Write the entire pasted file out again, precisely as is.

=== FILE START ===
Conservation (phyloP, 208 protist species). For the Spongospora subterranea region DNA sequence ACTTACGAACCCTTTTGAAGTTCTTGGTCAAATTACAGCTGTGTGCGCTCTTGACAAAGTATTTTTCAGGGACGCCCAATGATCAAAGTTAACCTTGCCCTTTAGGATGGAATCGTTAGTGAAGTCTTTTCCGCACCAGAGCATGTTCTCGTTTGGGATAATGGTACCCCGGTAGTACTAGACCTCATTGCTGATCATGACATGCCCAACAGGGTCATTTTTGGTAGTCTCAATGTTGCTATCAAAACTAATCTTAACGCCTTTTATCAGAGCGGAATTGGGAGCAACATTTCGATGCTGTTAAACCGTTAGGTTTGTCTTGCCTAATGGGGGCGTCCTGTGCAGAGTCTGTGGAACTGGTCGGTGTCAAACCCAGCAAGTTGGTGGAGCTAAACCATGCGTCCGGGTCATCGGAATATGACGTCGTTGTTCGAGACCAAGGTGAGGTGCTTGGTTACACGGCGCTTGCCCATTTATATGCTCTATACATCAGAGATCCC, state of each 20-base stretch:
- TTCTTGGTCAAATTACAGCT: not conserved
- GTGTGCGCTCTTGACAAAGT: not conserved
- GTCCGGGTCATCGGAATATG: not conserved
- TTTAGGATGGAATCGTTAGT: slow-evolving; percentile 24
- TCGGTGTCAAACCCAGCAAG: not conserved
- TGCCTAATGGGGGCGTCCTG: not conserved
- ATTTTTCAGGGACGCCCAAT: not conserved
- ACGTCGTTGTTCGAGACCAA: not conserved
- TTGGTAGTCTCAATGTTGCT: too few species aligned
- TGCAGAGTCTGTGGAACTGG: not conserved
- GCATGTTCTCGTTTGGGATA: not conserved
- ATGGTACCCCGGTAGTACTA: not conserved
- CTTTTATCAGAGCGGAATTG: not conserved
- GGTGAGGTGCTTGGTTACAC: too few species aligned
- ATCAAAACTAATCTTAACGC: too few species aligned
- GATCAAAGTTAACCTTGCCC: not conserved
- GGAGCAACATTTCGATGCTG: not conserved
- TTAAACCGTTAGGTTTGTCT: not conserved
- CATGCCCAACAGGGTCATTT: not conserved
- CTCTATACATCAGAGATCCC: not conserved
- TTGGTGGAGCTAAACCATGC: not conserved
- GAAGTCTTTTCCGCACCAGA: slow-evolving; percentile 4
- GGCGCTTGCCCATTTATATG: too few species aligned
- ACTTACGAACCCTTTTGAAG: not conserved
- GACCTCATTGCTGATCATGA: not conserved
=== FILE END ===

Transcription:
Conservation (phyloP, 208 protist species). For the Spongospora subterranea region DNA sequence ACTTACGAACCCTTTTGAAGTTCTTGGTCAAATTACAGCTGTGTGCGCTCTTGACAAAGTATTTTTCAGGGACGCCCAATGATCAAAGTTAACCTTGCCCTTTAGGATGGAATCGTTAGTGAAGTCTTTTCCGCACCAGAGCATGTTCTCGTTTGGGATAATGGTACCCCGGTAGTACTAGACCTCATTGCTGATCATGACATGCCCAACAGGGTCATTTTTGGTAGTCTCAATGTTGCTATCAAAACTAATCTTAACGCCTTTTATCAGAGCGGAATTGGGAGCAACATTTCGATGCTGTTAAACCGTTAGGTTTGTCTTGCCTAATGGGGGCGTCCTGTGCAGAGTCTGTGGAACTGGTCGGTGTCAAACCCAGCAAGTTGGTGGAGCTAAACCATGCGTCCGGGTCATCGGAATATGACGTCGTTGTTCGAGACCAAGGTGAGGTGCTTGGTTACACGGCGCTTGCCCATTTATATGCTCTATACATCAGAGATCCC, state of each 20-base stretch:
- TTCTTGGTCAAATTACAGCT: not conserved
- GTGTGCGCTCTTGACAAAGT: not conserved
- GTCCGGGTCATCGGAATATG: not conserved
- TTTAGGATGGAATCGTTAGT: slow-evolving; percentile 24
- TCGGTGTCAAACCCAGCAAG: not conserved
- TGCCTAATGGGGGCGTCCTG: not conserved
- ATTTTTCAGGGACGCCCAAT: not conserved
- ACGTCGTTGTTCGAGACCAA: not conserved
- TTGGTAGTCTCAATGTTGCT: too few species aligned
- TGCAGAGTCTGTGGAACTGG: not conserved
- GCATGTTCTCGTTTGGGATA: not conserved
- ATGGTACCCCGGTAGTACTA: not conserved
- CTTTTATCAGAGCGGAATTG: not conserved
- GGTGAGGTGCTTGGTTACAC: too few species aligned
- ATCAAAACTAATCTTAACGC: too few species aligned
- GATCAAAGTTAACCTTGCCC: not conserved
- GGAGCAACATTTCGATGCTG: not conserved
- TTAAACCGTTAGGTTTGTCT: not conserved
- CATGCCCAACAGGGTCATTT: not conserved
- CTCTATACATCAGAGATCCC: not conserved
- TTGGTGGAGCTAAACCATGC: not conserved
- GAAGTCTTTTCCGCACCAGA: slow-evolving; percentile 4
- GGCGCTTGCCCATTTATATG: too few species aligned
- ACTTACGAACCCTTTTGAAG: not conserved
- GACCTCATTGCTGATCATGA: not conserved